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The Third Choir

The Choir
Despite what the academics and semantics present, we remain firmly in the tapering is tighteningcamp. Furthermore, while it's not an apples-to-apples structural comparison (becauseof ZIRP and QE) to previous Fed cycles, we would argue that the esoteric natureof our current monetary policies introduces a greater behavioral catalyst forthe markets to react and interpret; thus, a longer lag-time between what theFed says and eventually does. Are they still exceptionally accommodative? Youbet, but they have been trying to prepare the markets throughout the year thatthey are approaching a major pivot. In terms of where the rubber meets the roadin the market, the bond market voted unanimously this spring that even a mentionand discussion by the Fed of the taper was equivalent to tighteningthese days.

With the Chairman's last meeting on deck tomorrow, we feel it's a toss-up between a ceremonial introduction of a taper or a more definitive timetable to when the Fed will begin curtailing QE. From our perspective, it's mostly a moot point - because we feel the bond market has already accomplished the lion's share of heavy lifting with higher rates this spring and summer.

With respect to the US dollar, we continue to expect that the USDX will make another push towards the bottom of its long-term range. At the end of the Fed's previous accommodative cycles (1977, 1994 and 2004) - the dollar has initially come under pressure and tested the bottom of the range. Our comparative profiles of the USDX have been pointing that way since June.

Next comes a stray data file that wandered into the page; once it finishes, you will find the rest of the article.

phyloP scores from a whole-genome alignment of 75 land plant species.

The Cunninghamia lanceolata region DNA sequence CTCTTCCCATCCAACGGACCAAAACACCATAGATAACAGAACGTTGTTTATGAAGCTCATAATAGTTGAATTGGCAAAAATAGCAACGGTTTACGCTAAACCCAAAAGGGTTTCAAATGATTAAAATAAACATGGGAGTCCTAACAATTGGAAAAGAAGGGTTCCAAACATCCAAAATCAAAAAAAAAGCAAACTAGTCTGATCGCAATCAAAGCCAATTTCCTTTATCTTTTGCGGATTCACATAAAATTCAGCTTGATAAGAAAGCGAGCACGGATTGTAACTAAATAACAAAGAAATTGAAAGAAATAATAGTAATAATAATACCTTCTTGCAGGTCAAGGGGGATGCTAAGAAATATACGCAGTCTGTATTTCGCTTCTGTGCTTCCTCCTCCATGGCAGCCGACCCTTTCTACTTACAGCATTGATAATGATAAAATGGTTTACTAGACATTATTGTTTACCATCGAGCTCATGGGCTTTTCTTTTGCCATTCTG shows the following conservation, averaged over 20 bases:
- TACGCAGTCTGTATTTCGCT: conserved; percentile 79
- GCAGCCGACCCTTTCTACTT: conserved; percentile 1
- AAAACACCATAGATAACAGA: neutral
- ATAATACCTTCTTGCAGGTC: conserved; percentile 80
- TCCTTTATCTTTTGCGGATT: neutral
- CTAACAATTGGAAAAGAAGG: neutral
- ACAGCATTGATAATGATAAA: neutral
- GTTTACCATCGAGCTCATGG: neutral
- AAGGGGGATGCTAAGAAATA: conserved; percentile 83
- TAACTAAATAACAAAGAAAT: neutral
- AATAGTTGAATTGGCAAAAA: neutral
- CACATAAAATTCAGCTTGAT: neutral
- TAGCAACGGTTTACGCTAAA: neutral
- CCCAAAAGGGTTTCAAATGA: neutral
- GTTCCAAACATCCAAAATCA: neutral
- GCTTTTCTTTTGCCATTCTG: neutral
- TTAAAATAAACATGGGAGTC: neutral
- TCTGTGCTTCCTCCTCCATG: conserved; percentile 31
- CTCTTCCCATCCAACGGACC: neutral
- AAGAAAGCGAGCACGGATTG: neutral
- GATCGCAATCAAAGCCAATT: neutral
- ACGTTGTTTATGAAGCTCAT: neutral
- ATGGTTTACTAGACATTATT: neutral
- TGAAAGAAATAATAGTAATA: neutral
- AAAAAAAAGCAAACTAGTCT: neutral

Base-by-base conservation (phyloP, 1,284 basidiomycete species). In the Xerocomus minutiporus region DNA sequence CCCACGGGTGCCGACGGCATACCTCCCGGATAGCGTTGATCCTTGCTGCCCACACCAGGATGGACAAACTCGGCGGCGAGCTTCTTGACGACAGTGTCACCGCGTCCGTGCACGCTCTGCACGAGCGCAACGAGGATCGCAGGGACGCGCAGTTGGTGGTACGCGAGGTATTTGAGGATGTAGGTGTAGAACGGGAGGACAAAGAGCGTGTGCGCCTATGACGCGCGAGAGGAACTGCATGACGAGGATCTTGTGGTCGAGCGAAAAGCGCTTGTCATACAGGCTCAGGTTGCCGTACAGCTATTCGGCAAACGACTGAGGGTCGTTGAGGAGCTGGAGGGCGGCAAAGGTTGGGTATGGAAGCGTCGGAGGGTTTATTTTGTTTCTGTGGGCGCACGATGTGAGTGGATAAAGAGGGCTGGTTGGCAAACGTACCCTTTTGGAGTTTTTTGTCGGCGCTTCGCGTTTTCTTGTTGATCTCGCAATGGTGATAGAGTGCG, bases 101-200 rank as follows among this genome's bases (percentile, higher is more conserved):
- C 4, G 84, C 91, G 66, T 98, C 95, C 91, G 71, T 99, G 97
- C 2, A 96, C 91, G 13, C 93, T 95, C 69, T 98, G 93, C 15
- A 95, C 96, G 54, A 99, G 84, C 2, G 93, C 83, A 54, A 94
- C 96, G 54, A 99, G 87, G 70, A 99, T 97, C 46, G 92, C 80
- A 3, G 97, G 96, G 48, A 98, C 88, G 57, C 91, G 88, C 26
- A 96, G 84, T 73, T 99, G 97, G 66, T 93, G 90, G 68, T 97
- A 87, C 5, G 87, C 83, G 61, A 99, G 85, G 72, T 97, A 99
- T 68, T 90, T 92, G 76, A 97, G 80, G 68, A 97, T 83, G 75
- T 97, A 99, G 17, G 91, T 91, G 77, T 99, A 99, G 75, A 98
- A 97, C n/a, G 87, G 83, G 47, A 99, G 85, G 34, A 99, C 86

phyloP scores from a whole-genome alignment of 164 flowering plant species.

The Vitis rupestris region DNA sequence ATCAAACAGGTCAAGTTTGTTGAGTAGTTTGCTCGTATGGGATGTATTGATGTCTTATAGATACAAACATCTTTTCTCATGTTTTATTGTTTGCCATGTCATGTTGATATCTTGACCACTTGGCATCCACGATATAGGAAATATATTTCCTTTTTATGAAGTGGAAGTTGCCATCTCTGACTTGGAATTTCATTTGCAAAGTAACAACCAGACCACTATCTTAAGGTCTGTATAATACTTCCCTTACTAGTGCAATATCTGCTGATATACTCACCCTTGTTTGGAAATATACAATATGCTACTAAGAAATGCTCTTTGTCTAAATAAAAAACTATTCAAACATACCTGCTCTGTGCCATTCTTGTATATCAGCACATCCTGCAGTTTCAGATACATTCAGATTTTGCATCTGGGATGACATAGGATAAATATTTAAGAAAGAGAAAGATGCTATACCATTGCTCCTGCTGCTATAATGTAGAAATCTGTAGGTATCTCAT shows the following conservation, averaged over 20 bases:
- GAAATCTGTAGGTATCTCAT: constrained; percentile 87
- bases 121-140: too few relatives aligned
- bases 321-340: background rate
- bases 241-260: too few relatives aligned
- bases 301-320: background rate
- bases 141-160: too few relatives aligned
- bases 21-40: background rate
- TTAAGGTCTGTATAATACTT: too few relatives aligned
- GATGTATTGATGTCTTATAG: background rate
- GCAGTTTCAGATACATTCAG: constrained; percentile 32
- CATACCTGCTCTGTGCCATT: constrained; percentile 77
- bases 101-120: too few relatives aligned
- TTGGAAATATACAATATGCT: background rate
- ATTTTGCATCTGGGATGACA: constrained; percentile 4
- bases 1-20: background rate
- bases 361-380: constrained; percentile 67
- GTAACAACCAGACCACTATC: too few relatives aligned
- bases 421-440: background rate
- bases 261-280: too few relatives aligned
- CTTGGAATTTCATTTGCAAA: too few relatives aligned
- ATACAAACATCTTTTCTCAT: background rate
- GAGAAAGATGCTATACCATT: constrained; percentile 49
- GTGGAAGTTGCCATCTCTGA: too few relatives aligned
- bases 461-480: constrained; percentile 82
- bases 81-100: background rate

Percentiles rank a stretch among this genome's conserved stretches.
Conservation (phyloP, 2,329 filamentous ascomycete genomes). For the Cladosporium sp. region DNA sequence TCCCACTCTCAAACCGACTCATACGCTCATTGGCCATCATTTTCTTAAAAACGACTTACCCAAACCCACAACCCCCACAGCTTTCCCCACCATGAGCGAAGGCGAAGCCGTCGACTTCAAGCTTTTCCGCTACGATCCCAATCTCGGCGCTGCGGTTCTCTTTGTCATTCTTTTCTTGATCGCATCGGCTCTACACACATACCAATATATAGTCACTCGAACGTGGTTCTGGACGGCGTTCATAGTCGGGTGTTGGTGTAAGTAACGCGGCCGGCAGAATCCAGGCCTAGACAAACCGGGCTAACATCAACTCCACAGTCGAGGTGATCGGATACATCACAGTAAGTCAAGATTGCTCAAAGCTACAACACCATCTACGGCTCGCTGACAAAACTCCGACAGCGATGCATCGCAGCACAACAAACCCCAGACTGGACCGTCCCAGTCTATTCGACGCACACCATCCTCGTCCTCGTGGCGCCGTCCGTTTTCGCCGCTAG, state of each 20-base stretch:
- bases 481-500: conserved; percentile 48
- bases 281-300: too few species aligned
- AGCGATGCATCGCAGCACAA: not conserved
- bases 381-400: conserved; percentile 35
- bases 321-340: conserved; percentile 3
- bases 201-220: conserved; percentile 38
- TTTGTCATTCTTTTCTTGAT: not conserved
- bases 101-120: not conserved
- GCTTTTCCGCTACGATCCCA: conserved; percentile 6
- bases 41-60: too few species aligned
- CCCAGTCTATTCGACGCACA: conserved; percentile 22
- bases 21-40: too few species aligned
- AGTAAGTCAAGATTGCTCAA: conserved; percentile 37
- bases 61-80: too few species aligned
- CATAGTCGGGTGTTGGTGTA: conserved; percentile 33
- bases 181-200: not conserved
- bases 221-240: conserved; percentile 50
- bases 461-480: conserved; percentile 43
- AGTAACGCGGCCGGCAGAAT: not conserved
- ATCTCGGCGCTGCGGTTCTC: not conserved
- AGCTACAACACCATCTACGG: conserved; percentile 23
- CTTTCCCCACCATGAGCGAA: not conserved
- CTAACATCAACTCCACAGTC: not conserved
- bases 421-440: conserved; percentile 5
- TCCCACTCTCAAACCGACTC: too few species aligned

USDX 10 Yr Yields Fed Funds Rate 1973-Today (Monthly)
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The one constant you can depend on is that participants will overreact when the US dollar weakens. Point being, they egregiously misread the tea-leaves to indicate hyperinflation on the two previous occasions (08' & 11') when the dollar tested the lower limits of its long-term range. With the quantitative reservoir now almost full and reaching the Fed's flood gates - we expect to hear a very loud and boisterous third choir as the dollar doubles back.

Last year at this time we had looked at the 1980 top in gold as a prospective guide for both the current market and the US dollar. Gold did loosely follow those historic break-lines well into the spring, but a notable negative divergence was recognized in the dollar which led us to temper our downside expectations with precious metals in June and pivot bearish on the US dollar. While gold has made a round trip back towards its June lows, we feel it's only a matter of time before the market is inspired to its feet by members of the third choir and hymns from 1977.

Lovely.

USDX vs Gold vs  Fed Funds Rate 1973-Today (Monthly)
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Euro vs US Dollar Index (Monthly)
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USDX 1994 vs USDX 2013 (Weekly)
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USDX 1994 vs USDX 2013 (Daily)
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